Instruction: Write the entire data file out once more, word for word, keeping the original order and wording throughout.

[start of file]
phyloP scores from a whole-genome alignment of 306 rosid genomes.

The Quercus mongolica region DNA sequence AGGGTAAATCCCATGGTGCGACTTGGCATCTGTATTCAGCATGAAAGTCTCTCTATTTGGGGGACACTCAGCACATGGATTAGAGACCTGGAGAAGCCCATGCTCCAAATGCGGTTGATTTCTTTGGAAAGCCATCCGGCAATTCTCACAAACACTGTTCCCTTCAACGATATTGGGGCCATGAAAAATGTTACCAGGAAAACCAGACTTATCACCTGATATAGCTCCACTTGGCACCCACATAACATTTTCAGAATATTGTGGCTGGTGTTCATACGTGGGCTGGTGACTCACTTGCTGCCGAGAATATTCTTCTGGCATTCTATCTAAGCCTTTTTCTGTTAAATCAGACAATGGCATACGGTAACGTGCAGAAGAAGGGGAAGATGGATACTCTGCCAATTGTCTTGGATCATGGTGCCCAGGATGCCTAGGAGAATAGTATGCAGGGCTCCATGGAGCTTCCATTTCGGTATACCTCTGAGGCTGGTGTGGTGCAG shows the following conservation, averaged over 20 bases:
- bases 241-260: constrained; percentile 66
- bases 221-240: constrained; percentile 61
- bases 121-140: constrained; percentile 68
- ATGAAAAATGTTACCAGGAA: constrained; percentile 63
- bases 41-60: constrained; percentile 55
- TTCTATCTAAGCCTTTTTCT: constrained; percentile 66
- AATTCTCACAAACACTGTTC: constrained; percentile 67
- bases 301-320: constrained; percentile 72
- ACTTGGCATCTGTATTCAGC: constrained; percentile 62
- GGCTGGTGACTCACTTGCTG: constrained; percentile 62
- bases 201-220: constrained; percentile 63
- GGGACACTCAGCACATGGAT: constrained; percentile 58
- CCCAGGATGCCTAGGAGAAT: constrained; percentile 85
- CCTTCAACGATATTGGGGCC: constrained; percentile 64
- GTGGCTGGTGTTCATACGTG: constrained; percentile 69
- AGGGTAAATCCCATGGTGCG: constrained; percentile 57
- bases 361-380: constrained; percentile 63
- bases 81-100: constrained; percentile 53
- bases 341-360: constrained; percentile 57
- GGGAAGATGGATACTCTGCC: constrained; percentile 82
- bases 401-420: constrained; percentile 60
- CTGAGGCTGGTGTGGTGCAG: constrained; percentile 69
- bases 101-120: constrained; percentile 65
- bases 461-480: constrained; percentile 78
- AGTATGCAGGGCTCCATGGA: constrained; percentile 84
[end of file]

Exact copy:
phyloP scores from a whole-genome alignment of 306 rosid genomes.

The Quercus mongolica region DNA sequence AGGGTAAATCCCATGGTGCGACTTGGCATCTGTATTCAGCATGAAAGTCTCTCTATTTGGGGGACACTCAGCACATGGATTAGAGACCTGGAGAAGCCCATGCTCCAAATGCGGTTGATTTCTTTGGAAAGCCATCCGGCAATTCTCACAAACACTGTTCCCTTCAACGATATTGGGGCCATGAAAAATGTTACCAGGAAAACCAGACTTATCACCTGATATAGCTCCACTTGGCACCCACATAACATTTTCAGAATATTGTGGCTGGTGTTCATACGTGGGCTGGTGACTCACTTGCTGCCGAGAATATTCTTCTGGCATTCTATCTAAGCCTTTTTCTGTTAAATCAGACAATGGCATACGGTAACGTGCAGAAGAAGGGGAAGATGGATACTCTGCCAATTGTCTTGGATCATGGTGCCCAGGATGCCTAGGAGAATAGTATGCAGGGCTCCATGGAGCTTCCATTTCGGTATACCTCTGAGGCTGGTGTGGTGCAG shows the following conservation, averaged over 20 bases:
- bases 241-260: constrained; percentile 66
- bases 221-240: constrained; percentile 61
- bases 121-140: constrained; percentile 68
- ATGAAAAATGTTACCAGGAA: constrained; percentile 63
- bases 41-60: constrained; percentile 55
- TTCTATCTAAGCCTTTTTCT: constrained; percentile 66
- AATTCTCACAAACACTGTTC: constrained; percentile 67
- bases 301-320: constrained; percentile 72
- ACTTGGCATCTGTATTCAGC: constrained; percentile 62
- GGCTGGTGACTCACTTGCTG: constrained; percentile 62
- bases 201-220: constrained; percentile 63
- GGGACACTCAGCACATGGAT: constrained; percentile 58
- CCCAGGATGCCTAGGAGAAT: constrained; percentile 85
- CCTTCAACGATATTGGGGCC: constrained; percentile 64
- GTGGCTGGTGTTCATACGTG: constrained; percentile 69
- AGGGTAAATCCCATGGTGCG: constrained; percentile 57
- bases 361-380: constrained; percentile 63
- bases 81-100: constrained; percentile 53
- bases 341-360: constrained; percentile 57
- GGGAAGATGGATACTCTGCC: constrained; percentile 82
- bases 401-420: constrained; percentile 60
- CTGAGGCTGGTGTGGTGCAG: constrained; percentile 69
- bases 101-120: constrained; percentile 65
- bases 461-480: constrained; percentile 78
- AGTATGCAGGGCTCCATGGA: constrained; percentile 84